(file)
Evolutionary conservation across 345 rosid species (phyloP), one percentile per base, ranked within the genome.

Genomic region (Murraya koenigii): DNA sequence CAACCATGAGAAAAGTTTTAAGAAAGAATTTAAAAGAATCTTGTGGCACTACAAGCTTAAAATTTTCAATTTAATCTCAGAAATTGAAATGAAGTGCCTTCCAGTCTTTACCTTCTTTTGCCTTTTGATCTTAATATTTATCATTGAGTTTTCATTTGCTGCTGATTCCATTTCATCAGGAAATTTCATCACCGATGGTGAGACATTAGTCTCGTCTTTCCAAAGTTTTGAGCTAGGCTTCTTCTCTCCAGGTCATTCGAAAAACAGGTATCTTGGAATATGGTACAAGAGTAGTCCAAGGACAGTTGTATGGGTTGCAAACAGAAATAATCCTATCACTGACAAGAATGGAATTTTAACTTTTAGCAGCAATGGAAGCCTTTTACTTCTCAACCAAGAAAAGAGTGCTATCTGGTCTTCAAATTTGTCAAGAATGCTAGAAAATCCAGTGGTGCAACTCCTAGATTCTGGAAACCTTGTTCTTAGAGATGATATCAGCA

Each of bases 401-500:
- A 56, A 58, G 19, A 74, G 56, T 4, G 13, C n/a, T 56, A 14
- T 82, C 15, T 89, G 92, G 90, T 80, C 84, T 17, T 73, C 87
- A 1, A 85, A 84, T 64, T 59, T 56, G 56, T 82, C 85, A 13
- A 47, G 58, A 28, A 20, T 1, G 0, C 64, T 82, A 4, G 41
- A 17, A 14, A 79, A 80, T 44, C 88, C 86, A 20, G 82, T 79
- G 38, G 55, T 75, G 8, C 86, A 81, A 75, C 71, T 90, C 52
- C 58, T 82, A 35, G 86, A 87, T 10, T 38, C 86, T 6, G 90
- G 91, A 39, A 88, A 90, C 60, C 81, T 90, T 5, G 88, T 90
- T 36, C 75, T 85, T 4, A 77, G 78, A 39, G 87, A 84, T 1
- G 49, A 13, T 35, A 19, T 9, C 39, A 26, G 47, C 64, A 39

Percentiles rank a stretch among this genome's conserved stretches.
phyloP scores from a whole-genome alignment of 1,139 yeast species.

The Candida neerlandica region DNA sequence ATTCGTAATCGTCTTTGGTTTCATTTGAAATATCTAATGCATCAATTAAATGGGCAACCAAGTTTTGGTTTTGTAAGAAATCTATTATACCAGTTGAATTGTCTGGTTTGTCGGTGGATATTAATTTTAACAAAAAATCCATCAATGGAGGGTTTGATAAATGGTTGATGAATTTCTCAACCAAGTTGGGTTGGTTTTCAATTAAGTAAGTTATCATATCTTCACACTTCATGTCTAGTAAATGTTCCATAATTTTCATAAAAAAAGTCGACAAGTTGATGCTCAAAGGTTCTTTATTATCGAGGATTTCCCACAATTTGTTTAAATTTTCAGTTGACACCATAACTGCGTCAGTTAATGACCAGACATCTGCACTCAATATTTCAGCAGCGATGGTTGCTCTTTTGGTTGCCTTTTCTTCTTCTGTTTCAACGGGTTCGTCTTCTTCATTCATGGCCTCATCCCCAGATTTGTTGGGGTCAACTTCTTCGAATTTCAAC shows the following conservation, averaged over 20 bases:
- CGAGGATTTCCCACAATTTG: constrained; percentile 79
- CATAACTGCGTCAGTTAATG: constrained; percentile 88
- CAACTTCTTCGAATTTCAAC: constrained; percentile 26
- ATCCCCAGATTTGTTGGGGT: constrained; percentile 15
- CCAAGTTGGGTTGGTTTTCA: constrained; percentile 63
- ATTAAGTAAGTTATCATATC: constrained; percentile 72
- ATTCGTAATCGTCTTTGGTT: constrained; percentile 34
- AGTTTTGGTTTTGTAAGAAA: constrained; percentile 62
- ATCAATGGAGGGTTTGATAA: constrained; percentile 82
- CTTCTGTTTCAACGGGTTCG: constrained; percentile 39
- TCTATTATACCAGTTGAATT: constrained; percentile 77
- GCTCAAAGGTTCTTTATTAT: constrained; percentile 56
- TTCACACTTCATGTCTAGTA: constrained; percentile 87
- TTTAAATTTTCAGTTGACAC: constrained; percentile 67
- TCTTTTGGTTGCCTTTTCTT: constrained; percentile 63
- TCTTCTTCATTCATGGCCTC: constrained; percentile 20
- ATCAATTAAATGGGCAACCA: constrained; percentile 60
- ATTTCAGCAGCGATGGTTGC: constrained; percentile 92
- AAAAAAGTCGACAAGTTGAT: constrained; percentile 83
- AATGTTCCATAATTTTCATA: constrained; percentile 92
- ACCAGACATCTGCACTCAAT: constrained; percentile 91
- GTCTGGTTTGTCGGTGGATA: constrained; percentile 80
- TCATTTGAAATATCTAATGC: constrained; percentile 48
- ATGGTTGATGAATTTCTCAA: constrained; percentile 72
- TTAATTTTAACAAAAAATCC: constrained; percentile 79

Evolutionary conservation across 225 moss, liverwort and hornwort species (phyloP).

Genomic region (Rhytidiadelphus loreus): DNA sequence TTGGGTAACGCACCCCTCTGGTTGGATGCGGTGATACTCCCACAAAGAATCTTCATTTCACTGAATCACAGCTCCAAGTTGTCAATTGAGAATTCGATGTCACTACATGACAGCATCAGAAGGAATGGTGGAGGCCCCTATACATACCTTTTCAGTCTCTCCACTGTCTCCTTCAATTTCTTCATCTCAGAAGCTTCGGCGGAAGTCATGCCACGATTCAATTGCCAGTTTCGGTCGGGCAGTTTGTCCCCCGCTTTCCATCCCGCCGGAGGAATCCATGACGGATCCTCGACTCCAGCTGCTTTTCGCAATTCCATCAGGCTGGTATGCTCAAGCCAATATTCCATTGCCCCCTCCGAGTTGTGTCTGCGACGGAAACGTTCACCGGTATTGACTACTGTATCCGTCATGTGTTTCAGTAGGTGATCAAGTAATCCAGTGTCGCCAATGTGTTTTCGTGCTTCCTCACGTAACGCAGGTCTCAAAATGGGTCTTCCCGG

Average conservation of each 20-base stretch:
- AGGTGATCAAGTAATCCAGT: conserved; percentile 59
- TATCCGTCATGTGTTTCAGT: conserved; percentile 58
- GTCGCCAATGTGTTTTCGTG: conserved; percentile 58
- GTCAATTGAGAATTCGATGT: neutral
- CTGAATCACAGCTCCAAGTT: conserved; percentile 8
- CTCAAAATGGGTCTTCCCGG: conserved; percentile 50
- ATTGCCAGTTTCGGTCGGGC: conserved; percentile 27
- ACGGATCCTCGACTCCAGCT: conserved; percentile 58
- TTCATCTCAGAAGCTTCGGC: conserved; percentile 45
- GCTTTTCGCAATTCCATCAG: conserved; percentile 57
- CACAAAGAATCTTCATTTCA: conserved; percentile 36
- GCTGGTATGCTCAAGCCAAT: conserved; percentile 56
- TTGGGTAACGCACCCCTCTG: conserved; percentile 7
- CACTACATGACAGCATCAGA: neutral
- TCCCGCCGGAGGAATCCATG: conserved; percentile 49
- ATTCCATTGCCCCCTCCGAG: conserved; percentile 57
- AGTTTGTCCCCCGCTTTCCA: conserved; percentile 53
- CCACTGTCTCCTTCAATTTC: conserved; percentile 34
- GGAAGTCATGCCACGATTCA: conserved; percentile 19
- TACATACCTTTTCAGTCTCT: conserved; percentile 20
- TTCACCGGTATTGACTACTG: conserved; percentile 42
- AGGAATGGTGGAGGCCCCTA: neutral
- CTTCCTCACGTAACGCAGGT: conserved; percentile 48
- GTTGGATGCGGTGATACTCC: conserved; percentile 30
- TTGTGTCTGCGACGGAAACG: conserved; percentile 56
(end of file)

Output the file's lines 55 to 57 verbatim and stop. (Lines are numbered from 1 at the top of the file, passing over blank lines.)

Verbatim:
- CACAAAGAATCTTCATTTCA: conserved; percentile 36
- GCTGGTATGCTCAAGCCAAT: conserved; percentile 56
- TTGGGTAACGCACCCCTCTG: conserved; percentile 7